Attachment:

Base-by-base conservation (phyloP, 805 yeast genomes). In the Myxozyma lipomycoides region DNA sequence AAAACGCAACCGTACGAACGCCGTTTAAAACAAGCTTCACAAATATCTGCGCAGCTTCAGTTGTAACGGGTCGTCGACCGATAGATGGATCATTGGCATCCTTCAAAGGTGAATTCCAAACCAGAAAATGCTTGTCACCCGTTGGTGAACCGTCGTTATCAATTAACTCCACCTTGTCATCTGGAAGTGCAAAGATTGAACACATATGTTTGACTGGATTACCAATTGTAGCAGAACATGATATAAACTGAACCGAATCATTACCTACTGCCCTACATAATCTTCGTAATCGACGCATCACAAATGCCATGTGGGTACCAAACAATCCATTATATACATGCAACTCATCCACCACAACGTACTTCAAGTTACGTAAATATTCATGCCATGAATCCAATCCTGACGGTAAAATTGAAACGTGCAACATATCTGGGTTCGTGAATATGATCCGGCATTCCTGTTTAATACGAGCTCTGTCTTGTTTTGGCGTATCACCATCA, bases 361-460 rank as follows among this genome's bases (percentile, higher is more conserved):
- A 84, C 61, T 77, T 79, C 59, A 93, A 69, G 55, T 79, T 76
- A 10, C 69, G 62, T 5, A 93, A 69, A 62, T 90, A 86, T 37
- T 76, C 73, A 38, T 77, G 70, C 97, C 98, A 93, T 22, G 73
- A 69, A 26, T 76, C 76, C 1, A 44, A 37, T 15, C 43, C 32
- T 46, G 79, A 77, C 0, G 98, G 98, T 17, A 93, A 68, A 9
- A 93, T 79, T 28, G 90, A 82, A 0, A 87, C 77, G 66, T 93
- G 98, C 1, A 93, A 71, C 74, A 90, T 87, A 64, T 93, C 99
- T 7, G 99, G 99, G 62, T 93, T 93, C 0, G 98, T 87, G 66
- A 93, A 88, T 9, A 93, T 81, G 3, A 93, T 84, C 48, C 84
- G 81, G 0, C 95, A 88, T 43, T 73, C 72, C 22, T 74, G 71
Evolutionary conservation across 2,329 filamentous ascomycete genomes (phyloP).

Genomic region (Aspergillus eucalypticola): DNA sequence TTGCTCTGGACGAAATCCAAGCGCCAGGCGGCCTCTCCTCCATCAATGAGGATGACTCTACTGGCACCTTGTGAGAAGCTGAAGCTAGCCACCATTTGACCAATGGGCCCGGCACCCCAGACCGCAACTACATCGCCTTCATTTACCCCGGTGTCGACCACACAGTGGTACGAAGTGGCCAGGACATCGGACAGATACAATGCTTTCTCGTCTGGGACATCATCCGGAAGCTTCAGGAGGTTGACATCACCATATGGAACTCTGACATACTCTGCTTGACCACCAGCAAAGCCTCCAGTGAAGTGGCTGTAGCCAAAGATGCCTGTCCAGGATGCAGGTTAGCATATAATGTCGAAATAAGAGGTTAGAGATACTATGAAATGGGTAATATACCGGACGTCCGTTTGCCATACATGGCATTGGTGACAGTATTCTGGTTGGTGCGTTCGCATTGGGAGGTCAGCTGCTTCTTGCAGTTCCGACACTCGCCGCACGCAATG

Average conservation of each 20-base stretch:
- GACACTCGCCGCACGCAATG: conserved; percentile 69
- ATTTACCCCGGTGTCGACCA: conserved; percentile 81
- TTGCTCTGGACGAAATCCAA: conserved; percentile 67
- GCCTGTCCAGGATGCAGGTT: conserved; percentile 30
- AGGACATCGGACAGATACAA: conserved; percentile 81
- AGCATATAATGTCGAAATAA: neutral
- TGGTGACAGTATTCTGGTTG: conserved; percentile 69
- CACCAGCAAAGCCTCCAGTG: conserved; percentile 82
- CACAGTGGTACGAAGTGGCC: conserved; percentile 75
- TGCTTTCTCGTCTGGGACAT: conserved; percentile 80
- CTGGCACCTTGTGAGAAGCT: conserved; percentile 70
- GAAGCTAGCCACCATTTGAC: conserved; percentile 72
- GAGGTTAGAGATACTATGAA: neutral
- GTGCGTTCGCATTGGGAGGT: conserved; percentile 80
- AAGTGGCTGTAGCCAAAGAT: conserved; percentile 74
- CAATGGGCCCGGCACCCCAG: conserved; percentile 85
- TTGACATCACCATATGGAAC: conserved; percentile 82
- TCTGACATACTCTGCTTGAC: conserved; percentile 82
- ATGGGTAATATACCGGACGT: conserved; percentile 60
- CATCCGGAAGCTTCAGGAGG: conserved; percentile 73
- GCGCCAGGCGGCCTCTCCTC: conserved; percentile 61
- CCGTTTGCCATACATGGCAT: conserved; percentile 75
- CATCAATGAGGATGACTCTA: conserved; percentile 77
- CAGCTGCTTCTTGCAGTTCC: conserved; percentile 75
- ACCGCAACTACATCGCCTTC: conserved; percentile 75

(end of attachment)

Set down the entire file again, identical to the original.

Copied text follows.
Base-by-base conservation (phyloP, 805 yeast genomes). In the Myxozyma lipomycoides region DNA sequence AAAACGCAACCGTACGAACGCCGTTTAAAACAAGCTTCACAAATATCTGCGCAGCTTCAGTTGTAACGGGTCGTCGACCGATAGATGGATCATTGGCATCCTTCAAAGGTGAATTCCAAACCAGAAAATGCTTGTCACCCGTTGGTGAACCGTCGTTATCAATTAACTCCACCTTGTCATCTGGAAGTGCAAAGATTGAACACATATGTTTGACTGGATTACCAATTGTAGCAGAACATGATATAAACTGAACCGAATCATTACCTACTGCCCTACATAATCTTCGTAATCGACGCATCACAAATGCCATGTGGGTACCAAACAATCCATTATATACATGCAACTCATCCACCACAACGTACTTCAAGTTACGTAAATATTCATGCCATGAATCCAATCCTGACGGTAAAATTGAAACGTGCAACATATCTGGGTTCGTGAATATGATCCGGCATTCCTGTTTAATACGAGCTCTGTCTTGTTTTGGCGTATCACCATCA, bases 361-460 rank as follows among this genome's bases (percentile, higher is more conserved):
- A 84, C 61, T 77, T 79, C 59, A 93, A 69, G 55, T 79, T 76
- A 10, C 69, G 62, T 5, A 93, A 69, A 62, T 90, A 86, T 37
- T 76, C 73, A 38, T 77, G 70, C 97, C 98, A 93, T 22, G 73
- A 69, A 26, T 76, C 76, C 1, A 44, A 37, T 15, C 43, C 32
- T 46, G 79, A 77, C 0, G 98, G 98, T 17, A 93, A 68, A 9
- A 93, T 79, T 28, G 90, A 82, A 0, A 87, C 77, G 66, T 93
- G 98, C 1, A 93, A 71, C 74, A 90, T 87, A 64, T 93, C 99
- T 7, G 99, G 99, G 62, T 93, T 93, C 0, G 98, T 87, G 66
- A 93, A 88, T 9, A 93, T 81, G 3, A 93, T 84, C 48, C 84
- G 81, G 0, C 95, A 88, T 43, T 73, C 72, C 22, T 74, G 71
Evolutionary conservation across 2,329 filamentous ascomycete genomes (phyloP).

Genomic region (Aspergillus eucalypticola): DNA sequence TTGCTCTGGACGAAATCCAAGCGCCAGGCGGCCTCTCCTCCATCAATGAGGATGACTCTACTGGCACCTTGTGAGAAGCTGAAGCTAGCCACCATTTGACCAATGGGCCCGGCACCCCAGACCGCAACTACATCGCCTTCATTTACCCCGGTGTCGACCACACAGTGGTACGAAGTGGCCAGGACATCGGACAGATACAATGCTTTCTCGTCTGGGACATCATCCGGAAGCTTCAGGAGGTTGACATCACCATATGGAACTCTGACATACTCTGCTTGACCACCAGCAAAGCCTCCAGTGAAGTGGCTGTAGCCAAAGATGCCTGTCCAGGATGCAGGTTAGCATATAATGTCGAAATAAGAGGTTAGAGATACTATGAAATGGGTAATATACCGGACGTCCGTTTGCCATACATGGCATTGGTGACAGTATTCTGGTTGGTGCGTTCGCATTGGGAGGTCAGCTGCTTCTTGCAGTTCCGACACTCGCCGCACGCAATG

Average conservation of each 20-base stretch:
- GACACTCGCCGCACGCAATG: conserved; percentile 69
- ATTTACCCCGGTGTCGACCA: conserved; percentile 81
- TTGCTCTGGACGAAATCCAA: conserved; percentile 67
- GCCTGTCCAGGATGCAGGTT: conserved; percentile 30
- AGGACATCGGACAGATACAA: conserved; percentile 81
- AGCATATAATGTCGAAATAA: neutral
- TGGTGACAGTATTCTGGTTG: conserved; percentile 69
- CACCAGCAAAGCCTCCAGTG: conserved; percentile 82
- CACAGTGGTACGAAGTGGCC: conserved; percentile 75
- TGCTTTCTCGTCTGGGACAT: conserved; percentile 80
- CTGGCACCTTGTGAGAAGCT: conserved; percentile 70
- GAAGCTAGCCACCATTTGAC: conserved; percentile 72
- GAGGTTAGAGATACTATGAA: neutral
- GTGCGTTCGCATTGGGAGGT: conserved; percentile 80
- AAGTGGCTGTAGCCAAAGAT: conserved; percentile 74
- CAATGGGCCCGGCACCCCAG: conserved; percentile 85
- TTGACATCACCATATGGAAC: conserved; percentile 82
- TCTGACATACTCTGCTTGAC: conserved; percentile 82
- ATGGGTAATATACCGGACGT: conserved; percentile 60
- CATCCGGAAGCTTCAGGAGG: conserved; percentile 73
- GCGCCAGGCGGCCTCTCCTC: conserved; percentile 61
- CCGTTTGCCATACATGGCAT: conserved; percentile 75
- CATCAATGAGGATGACTCTA: conserved; percentile 77
- CAGCTGCTTCTTGCAGTTCC: conserved; percentile 75
- ACCGCAACTACATCGCCTTC: conserved; percentile 75